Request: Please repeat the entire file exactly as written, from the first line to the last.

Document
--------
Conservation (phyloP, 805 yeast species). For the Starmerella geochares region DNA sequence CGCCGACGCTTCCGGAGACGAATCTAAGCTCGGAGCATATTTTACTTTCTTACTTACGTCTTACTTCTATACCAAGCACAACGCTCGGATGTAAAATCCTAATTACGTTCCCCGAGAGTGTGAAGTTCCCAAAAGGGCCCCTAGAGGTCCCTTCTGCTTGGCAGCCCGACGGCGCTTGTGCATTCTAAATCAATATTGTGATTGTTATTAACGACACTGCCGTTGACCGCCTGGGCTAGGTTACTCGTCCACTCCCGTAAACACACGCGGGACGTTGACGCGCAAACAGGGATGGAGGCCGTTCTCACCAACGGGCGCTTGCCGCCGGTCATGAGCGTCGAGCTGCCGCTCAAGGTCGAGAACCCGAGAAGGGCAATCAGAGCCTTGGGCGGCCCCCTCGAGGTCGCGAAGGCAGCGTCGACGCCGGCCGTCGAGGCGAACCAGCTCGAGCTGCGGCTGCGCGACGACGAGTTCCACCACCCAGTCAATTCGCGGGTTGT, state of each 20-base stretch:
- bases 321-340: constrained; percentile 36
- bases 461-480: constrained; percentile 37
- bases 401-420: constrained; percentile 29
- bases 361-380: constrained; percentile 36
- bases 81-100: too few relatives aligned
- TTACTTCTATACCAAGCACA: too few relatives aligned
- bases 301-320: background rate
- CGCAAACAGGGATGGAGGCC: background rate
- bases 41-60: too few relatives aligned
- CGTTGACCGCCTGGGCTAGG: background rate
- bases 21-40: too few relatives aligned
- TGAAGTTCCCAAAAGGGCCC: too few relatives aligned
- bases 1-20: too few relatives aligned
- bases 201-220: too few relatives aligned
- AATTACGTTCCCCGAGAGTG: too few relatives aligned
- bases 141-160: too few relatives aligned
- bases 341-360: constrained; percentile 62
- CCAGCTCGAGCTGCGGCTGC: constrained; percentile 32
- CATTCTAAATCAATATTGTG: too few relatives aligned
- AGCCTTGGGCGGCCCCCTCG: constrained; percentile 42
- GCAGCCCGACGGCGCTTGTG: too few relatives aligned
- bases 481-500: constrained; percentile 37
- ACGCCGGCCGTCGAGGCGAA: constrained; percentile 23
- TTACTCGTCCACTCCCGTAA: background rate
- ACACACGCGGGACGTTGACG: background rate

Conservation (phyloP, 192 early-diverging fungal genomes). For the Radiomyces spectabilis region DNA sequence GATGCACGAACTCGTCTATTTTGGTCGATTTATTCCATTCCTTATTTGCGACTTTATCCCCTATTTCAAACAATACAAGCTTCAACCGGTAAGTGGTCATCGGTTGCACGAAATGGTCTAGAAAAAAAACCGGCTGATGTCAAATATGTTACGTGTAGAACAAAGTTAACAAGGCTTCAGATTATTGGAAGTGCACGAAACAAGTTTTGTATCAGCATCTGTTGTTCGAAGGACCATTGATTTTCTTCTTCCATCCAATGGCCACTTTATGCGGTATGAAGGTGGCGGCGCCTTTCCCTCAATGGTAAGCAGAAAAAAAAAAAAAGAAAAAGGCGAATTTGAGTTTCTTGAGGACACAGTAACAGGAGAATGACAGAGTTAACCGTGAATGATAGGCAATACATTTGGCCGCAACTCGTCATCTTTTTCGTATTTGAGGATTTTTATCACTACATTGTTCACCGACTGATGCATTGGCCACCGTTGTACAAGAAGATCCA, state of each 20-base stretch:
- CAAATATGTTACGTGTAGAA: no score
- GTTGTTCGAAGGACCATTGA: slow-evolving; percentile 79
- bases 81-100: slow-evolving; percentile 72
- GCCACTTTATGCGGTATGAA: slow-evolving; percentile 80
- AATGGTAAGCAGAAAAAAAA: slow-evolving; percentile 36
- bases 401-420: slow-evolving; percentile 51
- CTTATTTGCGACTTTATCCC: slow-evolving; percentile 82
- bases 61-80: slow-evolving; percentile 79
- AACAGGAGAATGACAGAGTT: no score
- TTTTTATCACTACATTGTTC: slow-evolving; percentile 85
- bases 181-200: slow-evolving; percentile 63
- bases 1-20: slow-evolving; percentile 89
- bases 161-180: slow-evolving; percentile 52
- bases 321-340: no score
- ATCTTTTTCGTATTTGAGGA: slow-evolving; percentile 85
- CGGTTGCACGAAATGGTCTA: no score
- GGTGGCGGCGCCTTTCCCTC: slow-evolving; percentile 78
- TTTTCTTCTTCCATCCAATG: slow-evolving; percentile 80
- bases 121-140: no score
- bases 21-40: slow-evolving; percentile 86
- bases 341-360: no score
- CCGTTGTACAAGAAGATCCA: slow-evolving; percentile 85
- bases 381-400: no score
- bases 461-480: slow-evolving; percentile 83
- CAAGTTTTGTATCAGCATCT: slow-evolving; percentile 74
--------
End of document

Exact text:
Conservation (phyloP, 805 yeast species). For the Starmerella geochares region DNA sequence CGCCGACGCTTCCGGAGACGAATCTAAGCTCGGAGCATATTTTACTTTCTTACTTACGTCTTACTTCTATACCAAGCACAACGCTCGGATGTAAAATCCTAATTACGTTCCCCGAGAGTGTGAAGTTCCCAAAAGGGCCCCTAGAGGTCCCTTCTGCTTGGCAGCCCGACGGCGCTTGTGCATTCTAAATCAATATTGTGATTGTTATTAACGACACTGCCGTTGACCGCCTGGGCTAGGTTACTCGTCCACTCCCGTAAACACACGCGGGACGTTGACGCGCAAACAGGGATGGAGGCCGTTCTCACCAACGGGCGCTTGCCGCCGGTCATGAGCGTCGAGCTGCCGCTCAAGGTCGAGAACCCGAGAAGGGCAATCAGAGCCTTGGGCGGCCCCCTCGAGGTCGCGAAGGCAGCGTCGACGCCGGCCGTCGAGGCGAACCAGCTCGAGCTGCGGCTGCGCGACGACGAGTTCCACCACCCAGTCAATTCGCGGGTTGT, state of each 20-base stretch:
- bases 321-340: constrained; percentile 36
- bases 461-480: constrained; percentile 37
- bases 401-420: constrained; percentile 29
- bases 361-380: constrained; percentile 36
- bases 81-100: too few relatives aligned
- TTACTTCTATACCAAGCACA: too few relatives aligned
- bases 301-320: background rate
- CGCAAACAGGGATGGAGGCC: background rate
- bases 41-60: too few relatives aligned
- CGTTGACCGCCTGGGCTAGG: background rate
- bases 21-40: too few relatives aligned
- TGAAGTTCCCAAAAGGGCCC: too few relatives aligned
- bases 1-20: too few relatives aligned
- bases 201-220: too few relatives aligned
- AATTACGTTCCCCGAGAGTG: too few relatives aligned
- bases 141-160: too few relatives aligned
- bases 341-360: constrained; percentile 62
- CCAGCTCGAGCTGCGGCTGC: constrained; percentile 32
- CATTCTAAATCAATATTGTG: too few relatives aligned
- AGCCTTGGGCGGCCCCCTCG: constrained; percentile 42
- GCAGCCCGACGGCGCTTGTG: too few relatives aligned
- bases 481-500: constrained; percentile 37
- ACGCCGGCCGTCGAGGCGAA: constrained; percentile 23
- TTACTCGTCCACTCCCGTAA: background rate
- ACACACGCGGGACGTTGACG: background rate

Conservation (phyloP, 192 early-diverging fungal genomes). For the Radiomyces spectabilis region DNA sequence GATGCACGAACTCGTCTATTTTGGTCGATTTATTCCATTCCTTATTTGCGACTTTATCCCCTATTTCAAACAATACAAGCTTCAACCGGTAAGTGGTCATCGGTTGCACGAAATGGTCTAGAAAAAAAACCGGCTGATGTCAAATATGTTACGTGTAGAACAAAGTTAACAAGGCTTCAGATTATTGGAAGTGCACGAAACAAGTTTTGTATCAGCATCTGTTGTTCGAAGGACCATTGATTTTCTTCTTCCATCCAATGGCCACTTTATGCGGTATGAAGGTGGCGGCGCCTTTCCCTCAATGGTAAGCAGAAAAAAAAAAAAAGAAAAAGGCGAATTTGAGTTTCTTGAGGACACAGTAACAGGAGAATGACAGAGTTAACCGTGAATGATAGGCAATACATTTGGCCGCAACTCGTCATCTTTTTCGTATTTGAGGATTTTTATCACTACATTGTTCACCGACTGATGCATTGGCCACCGTTGTACAAGAAGATCCA, state of each 20-base stretch:
- CAAATATGTTACGTGTAGAA: no score
- GTTGTTCGAAGGACCATTGA: slow-evolving; percentile 79
- bases 81-100: slow-evolving; percentile 72
- GCCACTTTATGCGGTATGAA: slow-evolving; percentile 80
- AATGGTAAGCAGAAAAAAAA: slow-evolving; percentile 36
- bases 401-420: slow-evolving; percentile 51
- CTTATTTGCGACTTTATCCC: slow-evolving; percentile 82
- bases 61-80: slow-evolving; percentile 79
- AACAGGAGAATGACAGAGTT: no score
- TTTTTATCACTACATTGTTC: slow-evolving; percentile 85
- bases 181-200: slow-evolving; percentile 63
- bases 1-20: slow-evolving; percentile 89
- bases 161-180: slow-evolving; percentile 52
- bases 321-340: no score
- ATCTTTTTCGTATTTGAGGA: slow-evolving; percentile 85
- CGGTTGCACGAAATGGTCTA: no score
- GGTGGCGGCGCCTTTCCCTC: slow-evolving; percentile 78
- TTTTCTTCTTCCATCCAATG: slow-evolving; percentile 80
- bases 121-140: no score
- bases 21-40: slow-evolving; percentile 86
- bases 341-360: no score
- CCGTTGTACAAGAAGATCCA: slow-evolving; percentile 85
- bases 381-400: no score
- bases 461-480: slow-evolving; percentile 83
- CAAGTTTTGTATCAGCATCT: slow-evolving; percentile 74